enterprise culture

'enterprise culture' can also refer to...

enterprise culture

Enterprise Culture

enterprise culture

enterprise culture

enterprise culture

enterprise culture

Gentrification and the Enterprise Culture Britain 1780-1980

Competition, Expansion, and the Enterprise Culture

Gentrification and the Enterprise Culture: Britain, 1780–1980

Jewish Immigrant Entrepreneurship in New York and London, 1880–1914: Enterprise and Culture

James Taylor. Creating Capitalism: Joint-Stock Enterprise in British Politics and Culture, 1800–1870

Paride Rugafiori and Ferdinando Fasce. Dal petrolio all’energia: ERG 1938–2008. Storia e cultura d’impresa [From Oil to Energy: ERG 1938–2008, Enterprise History and Corporate Culture]

Kim M. Gruenwald. River of Enterprise: The Commercial Origins of Regional Identity in the Ohio Valley, 1790–1850. (Midwestern History and Culture.) Bloomington: Indiana University Press. 2002. Pp. xvi, 214. $39.95

Grant Wacker and Daniel H. Bays, editors. The Foreign Missionary Enterprise at Home: Explorations in North American Cultural History. (Religion and American Culture.) Tuscaloosa: University of Alabama Press. 2003. Pp. x, 332. $60.00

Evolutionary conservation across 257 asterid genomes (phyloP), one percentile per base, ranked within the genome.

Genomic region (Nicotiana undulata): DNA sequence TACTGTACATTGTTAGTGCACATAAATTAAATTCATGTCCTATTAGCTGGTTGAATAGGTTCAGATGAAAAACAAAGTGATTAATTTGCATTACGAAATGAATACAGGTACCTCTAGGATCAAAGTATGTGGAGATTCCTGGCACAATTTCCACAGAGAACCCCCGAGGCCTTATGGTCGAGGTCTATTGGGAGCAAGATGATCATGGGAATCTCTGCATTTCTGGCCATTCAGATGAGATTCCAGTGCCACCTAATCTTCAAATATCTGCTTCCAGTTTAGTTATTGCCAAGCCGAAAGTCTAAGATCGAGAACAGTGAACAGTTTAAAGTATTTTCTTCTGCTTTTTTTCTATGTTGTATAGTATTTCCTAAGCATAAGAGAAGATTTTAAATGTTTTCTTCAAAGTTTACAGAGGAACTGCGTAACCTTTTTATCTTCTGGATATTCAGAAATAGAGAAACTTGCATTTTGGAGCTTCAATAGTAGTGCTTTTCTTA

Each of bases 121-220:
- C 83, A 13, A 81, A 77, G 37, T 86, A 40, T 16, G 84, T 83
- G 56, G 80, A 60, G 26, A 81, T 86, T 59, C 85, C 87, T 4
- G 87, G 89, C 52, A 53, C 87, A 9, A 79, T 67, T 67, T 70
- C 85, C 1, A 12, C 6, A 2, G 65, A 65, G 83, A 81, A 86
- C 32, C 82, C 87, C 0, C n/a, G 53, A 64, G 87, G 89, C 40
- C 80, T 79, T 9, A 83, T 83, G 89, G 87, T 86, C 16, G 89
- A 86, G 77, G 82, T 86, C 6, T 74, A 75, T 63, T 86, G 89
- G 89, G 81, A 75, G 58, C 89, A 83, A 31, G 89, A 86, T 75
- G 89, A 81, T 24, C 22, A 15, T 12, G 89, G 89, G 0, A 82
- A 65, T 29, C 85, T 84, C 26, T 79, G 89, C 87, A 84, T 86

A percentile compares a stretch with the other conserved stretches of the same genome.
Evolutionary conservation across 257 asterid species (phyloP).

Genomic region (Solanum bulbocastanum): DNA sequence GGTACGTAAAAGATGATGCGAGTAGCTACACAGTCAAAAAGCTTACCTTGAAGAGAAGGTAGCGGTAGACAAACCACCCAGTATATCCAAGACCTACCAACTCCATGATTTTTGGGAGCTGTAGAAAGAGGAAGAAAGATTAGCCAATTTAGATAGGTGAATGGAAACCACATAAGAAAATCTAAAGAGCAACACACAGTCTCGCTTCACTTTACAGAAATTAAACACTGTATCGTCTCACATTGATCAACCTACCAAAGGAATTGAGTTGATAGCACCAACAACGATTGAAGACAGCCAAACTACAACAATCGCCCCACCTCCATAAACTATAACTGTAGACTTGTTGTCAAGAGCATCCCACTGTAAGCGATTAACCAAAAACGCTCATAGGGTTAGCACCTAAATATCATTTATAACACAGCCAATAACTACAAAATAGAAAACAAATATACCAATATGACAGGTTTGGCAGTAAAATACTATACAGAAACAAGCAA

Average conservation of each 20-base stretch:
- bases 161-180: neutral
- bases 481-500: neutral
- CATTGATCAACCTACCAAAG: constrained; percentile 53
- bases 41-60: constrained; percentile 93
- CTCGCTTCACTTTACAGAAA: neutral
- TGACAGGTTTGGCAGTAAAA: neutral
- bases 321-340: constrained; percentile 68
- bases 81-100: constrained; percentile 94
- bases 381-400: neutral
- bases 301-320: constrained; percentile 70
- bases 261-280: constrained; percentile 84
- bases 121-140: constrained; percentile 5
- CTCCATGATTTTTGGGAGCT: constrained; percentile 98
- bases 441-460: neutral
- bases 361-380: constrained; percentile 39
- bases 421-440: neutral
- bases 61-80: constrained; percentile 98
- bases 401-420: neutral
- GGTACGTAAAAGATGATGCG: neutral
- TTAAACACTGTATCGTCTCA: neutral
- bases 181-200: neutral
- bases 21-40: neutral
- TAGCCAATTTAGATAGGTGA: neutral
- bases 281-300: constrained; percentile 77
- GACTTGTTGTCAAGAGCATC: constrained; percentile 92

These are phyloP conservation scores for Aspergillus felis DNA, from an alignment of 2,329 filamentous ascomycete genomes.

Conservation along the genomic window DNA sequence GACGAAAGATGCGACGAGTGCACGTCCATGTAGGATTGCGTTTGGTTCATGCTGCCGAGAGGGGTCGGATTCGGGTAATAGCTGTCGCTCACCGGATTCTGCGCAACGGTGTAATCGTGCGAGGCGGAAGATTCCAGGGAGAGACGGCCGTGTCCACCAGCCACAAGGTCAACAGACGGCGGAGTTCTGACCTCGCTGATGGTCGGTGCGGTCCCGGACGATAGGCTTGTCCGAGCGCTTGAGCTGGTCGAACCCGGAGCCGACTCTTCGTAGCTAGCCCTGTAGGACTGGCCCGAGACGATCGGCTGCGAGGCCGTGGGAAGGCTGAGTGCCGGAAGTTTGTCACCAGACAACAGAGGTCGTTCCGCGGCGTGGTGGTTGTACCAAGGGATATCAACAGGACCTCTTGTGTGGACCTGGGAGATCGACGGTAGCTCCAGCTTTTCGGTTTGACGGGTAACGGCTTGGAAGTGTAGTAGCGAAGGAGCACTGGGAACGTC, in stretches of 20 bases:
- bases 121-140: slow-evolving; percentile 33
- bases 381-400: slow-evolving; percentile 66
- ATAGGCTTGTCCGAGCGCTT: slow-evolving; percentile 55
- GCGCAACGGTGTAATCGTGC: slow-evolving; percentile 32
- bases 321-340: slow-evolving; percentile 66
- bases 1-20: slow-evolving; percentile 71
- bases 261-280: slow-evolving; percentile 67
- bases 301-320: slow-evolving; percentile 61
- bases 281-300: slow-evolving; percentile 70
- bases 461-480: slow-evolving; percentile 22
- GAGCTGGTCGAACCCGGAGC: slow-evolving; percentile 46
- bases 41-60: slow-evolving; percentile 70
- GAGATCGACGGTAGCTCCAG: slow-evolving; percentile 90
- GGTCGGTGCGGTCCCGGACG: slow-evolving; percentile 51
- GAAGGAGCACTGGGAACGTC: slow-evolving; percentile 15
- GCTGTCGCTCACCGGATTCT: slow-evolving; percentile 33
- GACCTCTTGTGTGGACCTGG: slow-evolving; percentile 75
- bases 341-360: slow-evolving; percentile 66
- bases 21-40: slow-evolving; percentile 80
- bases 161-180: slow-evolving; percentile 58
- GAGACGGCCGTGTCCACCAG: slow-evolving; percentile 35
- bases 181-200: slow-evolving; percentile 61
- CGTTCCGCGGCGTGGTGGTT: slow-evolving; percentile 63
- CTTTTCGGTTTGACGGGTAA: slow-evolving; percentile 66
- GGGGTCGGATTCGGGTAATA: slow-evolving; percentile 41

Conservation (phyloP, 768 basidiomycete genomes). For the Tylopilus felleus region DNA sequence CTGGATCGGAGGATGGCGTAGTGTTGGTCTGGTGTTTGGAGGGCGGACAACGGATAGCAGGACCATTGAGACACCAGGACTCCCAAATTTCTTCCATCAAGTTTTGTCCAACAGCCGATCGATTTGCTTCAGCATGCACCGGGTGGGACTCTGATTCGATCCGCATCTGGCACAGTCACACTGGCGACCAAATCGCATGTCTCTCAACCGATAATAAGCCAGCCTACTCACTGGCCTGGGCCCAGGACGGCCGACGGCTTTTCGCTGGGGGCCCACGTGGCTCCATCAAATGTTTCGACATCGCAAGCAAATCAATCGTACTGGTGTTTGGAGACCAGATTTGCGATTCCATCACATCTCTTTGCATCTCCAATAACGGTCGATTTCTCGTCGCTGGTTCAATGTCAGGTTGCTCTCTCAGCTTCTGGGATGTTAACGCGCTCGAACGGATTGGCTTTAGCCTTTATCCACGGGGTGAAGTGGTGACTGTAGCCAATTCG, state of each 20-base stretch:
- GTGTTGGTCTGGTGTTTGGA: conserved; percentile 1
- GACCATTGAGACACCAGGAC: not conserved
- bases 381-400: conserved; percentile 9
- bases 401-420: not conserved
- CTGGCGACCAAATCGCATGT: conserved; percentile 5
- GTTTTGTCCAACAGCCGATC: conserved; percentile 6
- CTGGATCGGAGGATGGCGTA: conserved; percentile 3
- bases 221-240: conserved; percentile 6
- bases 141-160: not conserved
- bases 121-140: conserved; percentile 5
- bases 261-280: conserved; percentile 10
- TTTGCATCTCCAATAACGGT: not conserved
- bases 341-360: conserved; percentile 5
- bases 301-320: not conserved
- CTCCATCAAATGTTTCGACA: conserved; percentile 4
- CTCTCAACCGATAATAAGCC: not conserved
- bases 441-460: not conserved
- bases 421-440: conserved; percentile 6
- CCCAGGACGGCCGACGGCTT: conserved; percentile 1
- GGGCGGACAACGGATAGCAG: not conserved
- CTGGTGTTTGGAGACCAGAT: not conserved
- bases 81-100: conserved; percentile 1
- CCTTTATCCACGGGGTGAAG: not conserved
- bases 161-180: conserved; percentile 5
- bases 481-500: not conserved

Julie Des Jardins. Women and the Historical Enterprise in America: Gender, Race, and the Politics of Memory, 1880–1945. (Gender & American Culture.) Chapel Hill: University of North Carolina Press. 2003. Pp. x, 380. Cloth $45.00, paper $19.95

Crime, Justice, and Discretion in England 1740–1820. By Peter King (Oxford: Oxford University Press, 2000 H.c., 2003 Pb. xiii plus 383 pages. $95 H.c. and $35 Pb) and Gentrification and the Enterprise Culture: Britain 1780–1980. By F. M. L. Thompson (Oxford: Oxford University Press, 2001 H.c. and 2003 Pb. ix plus 200 pages. $45 H.c; $24.95 Pb)


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Quick Reference

A climate of social opinion favourable to enterprise. This includes a willingness to take risks, a willingness to adopt new ways of doing business, respect for those successful in business, and willingness to allow others the freedom to compete and to retain a large proportion of their profits.

Subjects: Economics.

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